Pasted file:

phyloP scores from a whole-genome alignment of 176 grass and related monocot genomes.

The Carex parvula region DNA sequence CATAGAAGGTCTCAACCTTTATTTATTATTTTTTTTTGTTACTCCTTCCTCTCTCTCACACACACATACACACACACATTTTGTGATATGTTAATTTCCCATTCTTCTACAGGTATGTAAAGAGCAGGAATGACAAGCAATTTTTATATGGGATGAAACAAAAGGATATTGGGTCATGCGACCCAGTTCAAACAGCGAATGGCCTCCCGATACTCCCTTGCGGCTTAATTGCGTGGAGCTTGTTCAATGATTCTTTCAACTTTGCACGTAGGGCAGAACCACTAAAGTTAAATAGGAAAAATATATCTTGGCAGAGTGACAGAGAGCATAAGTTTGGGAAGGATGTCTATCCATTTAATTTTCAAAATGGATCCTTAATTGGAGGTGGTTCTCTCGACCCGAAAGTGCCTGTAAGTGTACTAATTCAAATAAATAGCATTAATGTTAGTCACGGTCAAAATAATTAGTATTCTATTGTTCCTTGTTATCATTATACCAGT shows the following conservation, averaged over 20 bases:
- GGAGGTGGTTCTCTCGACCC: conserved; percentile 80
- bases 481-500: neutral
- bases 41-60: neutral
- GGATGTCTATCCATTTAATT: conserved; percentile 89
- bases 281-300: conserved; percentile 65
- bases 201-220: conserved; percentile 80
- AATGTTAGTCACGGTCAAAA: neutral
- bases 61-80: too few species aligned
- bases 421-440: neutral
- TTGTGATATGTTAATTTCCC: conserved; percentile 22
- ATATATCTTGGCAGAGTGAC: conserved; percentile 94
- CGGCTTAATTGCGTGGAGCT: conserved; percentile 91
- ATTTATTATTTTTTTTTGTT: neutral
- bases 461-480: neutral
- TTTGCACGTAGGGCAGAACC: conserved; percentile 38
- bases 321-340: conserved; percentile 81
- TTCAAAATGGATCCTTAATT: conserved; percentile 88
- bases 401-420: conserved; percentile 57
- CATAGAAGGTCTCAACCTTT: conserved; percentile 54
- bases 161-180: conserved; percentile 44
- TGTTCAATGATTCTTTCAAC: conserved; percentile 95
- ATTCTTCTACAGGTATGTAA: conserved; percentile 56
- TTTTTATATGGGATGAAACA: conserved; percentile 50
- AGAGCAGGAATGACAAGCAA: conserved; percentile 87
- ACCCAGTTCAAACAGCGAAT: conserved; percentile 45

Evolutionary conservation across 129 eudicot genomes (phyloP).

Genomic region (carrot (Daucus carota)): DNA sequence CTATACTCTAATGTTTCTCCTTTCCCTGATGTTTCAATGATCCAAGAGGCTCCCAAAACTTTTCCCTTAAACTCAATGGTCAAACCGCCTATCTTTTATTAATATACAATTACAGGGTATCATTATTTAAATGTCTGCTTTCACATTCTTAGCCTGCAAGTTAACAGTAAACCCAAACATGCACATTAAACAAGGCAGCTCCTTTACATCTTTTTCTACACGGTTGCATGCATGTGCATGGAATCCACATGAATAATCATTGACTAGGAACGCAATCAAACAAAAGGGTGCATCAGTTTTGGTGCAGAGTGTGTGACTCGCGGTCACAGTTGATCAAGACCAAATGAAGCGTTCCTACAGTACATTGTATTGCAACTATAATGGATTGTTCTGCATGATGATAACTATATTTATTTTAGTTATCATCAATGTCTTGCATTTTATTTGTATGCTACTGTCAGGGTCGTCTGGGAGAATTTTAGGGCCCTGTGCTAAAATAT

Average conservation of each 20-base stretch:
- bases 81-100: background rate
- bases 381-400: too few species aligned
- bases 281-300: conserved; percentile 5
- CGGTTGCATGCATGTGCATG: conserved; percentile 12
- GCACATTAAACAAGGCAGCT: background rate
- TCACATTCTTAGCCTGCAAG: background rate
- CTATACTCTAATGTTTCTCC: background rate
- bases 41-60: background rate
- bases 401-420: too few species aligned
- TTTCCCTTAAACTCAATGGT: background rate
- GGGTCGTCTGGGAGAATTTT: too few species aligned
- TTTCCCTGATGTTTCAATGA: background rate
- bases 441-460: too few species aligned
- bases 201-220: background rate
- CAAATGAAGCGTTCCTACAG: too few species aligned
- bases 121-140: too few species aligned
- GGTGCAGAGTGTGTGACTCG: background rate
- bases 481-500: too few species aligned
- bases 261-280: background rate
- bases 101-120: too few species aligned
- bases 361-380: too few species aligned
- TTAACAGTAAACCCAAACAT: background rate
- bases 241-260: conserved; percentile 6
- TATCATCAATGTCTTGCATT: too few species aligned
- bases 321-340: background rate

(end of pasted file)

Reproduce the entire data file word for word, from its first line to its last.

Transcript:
phyloP scores from a whole-genome alignment of 176 grass and related monocot genomes.

The Carex parvula region DNA sequence CATAGAAGGTCTCAACCTTTATTTATTATTTTTTTTTGTTACTCCTTCCTCTCTCTCACACACACATACACACACACATTTTGTGATATGTTAATTTCCCATTCTTCTACAGGTATGTAAAGAGCAGGAATGACAAGCAATTTTTATATGGGATGAAACAAAAGGATATTGGGTCATGCGACCCAGTTCAAACAGCGAATGGCCTCCCGATACTCCCTTGCGGCTTAATTGCGTGGAGCTTGTTCAATGATTCTTTCAACTTTGCACGTAGGGCAGAACCACTAAAGTTAAATAGGAAAAATATATCTTGGCAGAGTGACAGAGAGCATAAGTTTGGGAAGGATGTCTATCCATTTAATTTTCAAAATGGATCCTTAATTGGAGGTGGTTCTCTCGACCCGAAAGTGCCTGTAAGTGTACTAATTCAAATAAATAGCATTAATGTTAGTCACGGTCAAAATAATTAGTATTCTATTGTTCCTTGTTATCATTATACCAGT shows the following conservation, averaged over 20 bases:
- GGAGGTGGTTCTCTCGACCC: conserved; percentile 80
- bases 481-500: neutral
- bases 41-60: neutral
- GGATGTCTATCCATTTAATT: conserved; percentile 89
- bases 281-300: conserved; percentile 65
- bases 201-220: conserved; percentile 80
- AATGTTAGTCACGGTCAAAA: neutral
- bases 61-80: too few species aligned
- bases 421-440: neutral
- TTGTGATATGTTAATTTCCC: conserved; percentile 22
- ATATATCTTGGCAGAGTGAC: conserved; percentile 94
- CGGCTTAATTGCGTGGAGCT: conserved; percentile 91
- ATTTATTATTTTTTTTTGTT: neutral
- bases 461-480: neutral
- TTTGCACGTAGGGCAGAACC: conserved; percentile 38
- bases 321-340: conserved; percentile 81
- TTCAAAATGGATCCTTAATT: conserved; percentile 88
- bases 401-420: conserved; percentile 57
- CATAGAAGGTCTCAACCTTT: conserved; percentile 54
- bases 161-180: conserved; percentile 44
- TGTTCAATGATTCTTTCAAC: conserved; percentile 95
- ATTCTTCTACAGGTATGTAA: conserved; percentile 56
- TTTTTATATGGGATGAAACA: conserved; percentile 50
- AGAGCAGGAATGACAAGCAA: conserved; percentile 87
- ACCCAGTTCAAACAGCGAAT: conserved; percentile 45

Evolutionary conservation across 129 eudicot genomes (phyloP).

Genomic region (carrot (Daucus carota)): DNA sequence CTATACTCTAATGTTTCTCCTTTCCCTGATGTTTCAATGATCCAAGAGGCTCCCAAAACTTTTCCCTTAAACTCAATGGTCAAACCGCCTATCTTTTATTAATATACAATTACAGGGTATCATTATTTAAATGTCTGCTTTCACATTCTTAGCCTGCAAGTTAACAGTAAACCCAAACATGCACATTAAACAAGGCAGCTCCTTTACATCTTTTTCTACACGGTTGCATGCATGTGCATGGAATCCACATGAATAATCATTGACTAGGAACGCAATCAAACAAAAGGGTGCATCAGTTTTGGTGCAGAGTGTGTGACTCGCGGTCACAGTTGATCAAGACCAAATGAAGCGTTCCTACAGTACATTGTATTGCAACTATAATGGATTGTTCTGCATGATGATAACTATATTTATTTTAGTTATCATCAATGTCTTGCATTTTATTTGTATGCTACTGTCAGGGTCGTCTGGGAGAATTTTAGGGCCCTGTGCTAAAATAT

Average conservation of each 20-base stretch:
- bases 81-100: background rate
- bases 381-400: too few species aligned
- bases 281-300: conserved; percentile 5
- CGGTTGCATGCATGTGCATG: conserved; percentile 12
- GCACATTAAACAAGGCAGCT: background rate
- TCACATTCTTAGCCTGCAAG: background rate
- CTATACTCTAATGTTTCTCC: background rate
- bases 41-60: background rate
- bases 401-420: too few species aligned
- TTTCCCTTAAACTCAATGGT: background rate
- GGGTCGTCTGGGAGAATTTT: too few species aligned
- TTTCCCTGATGTTTCAATGA: background rate
- bases 441-460: too few species aligned
- bases 201-220: background rate
- CAAATGAAGCGTTCCTACAG: too few species aligned
- bases 121-140: too few species aligned
- GGTGCAGAGTGTGTGACTCG: background rate
- bases 481-500: too few species aligned
- bases 261-280: background rate
- bases 101-120: too few species aligned
- bases 361-380: too few species aligned
- TTAACAGTAAACCCAAACAT: background rate
- bases 241-260: conserved; percentile 6
- TATCATCAATGTCTTGCATT: too few species aligned
- bases 321-340: background rate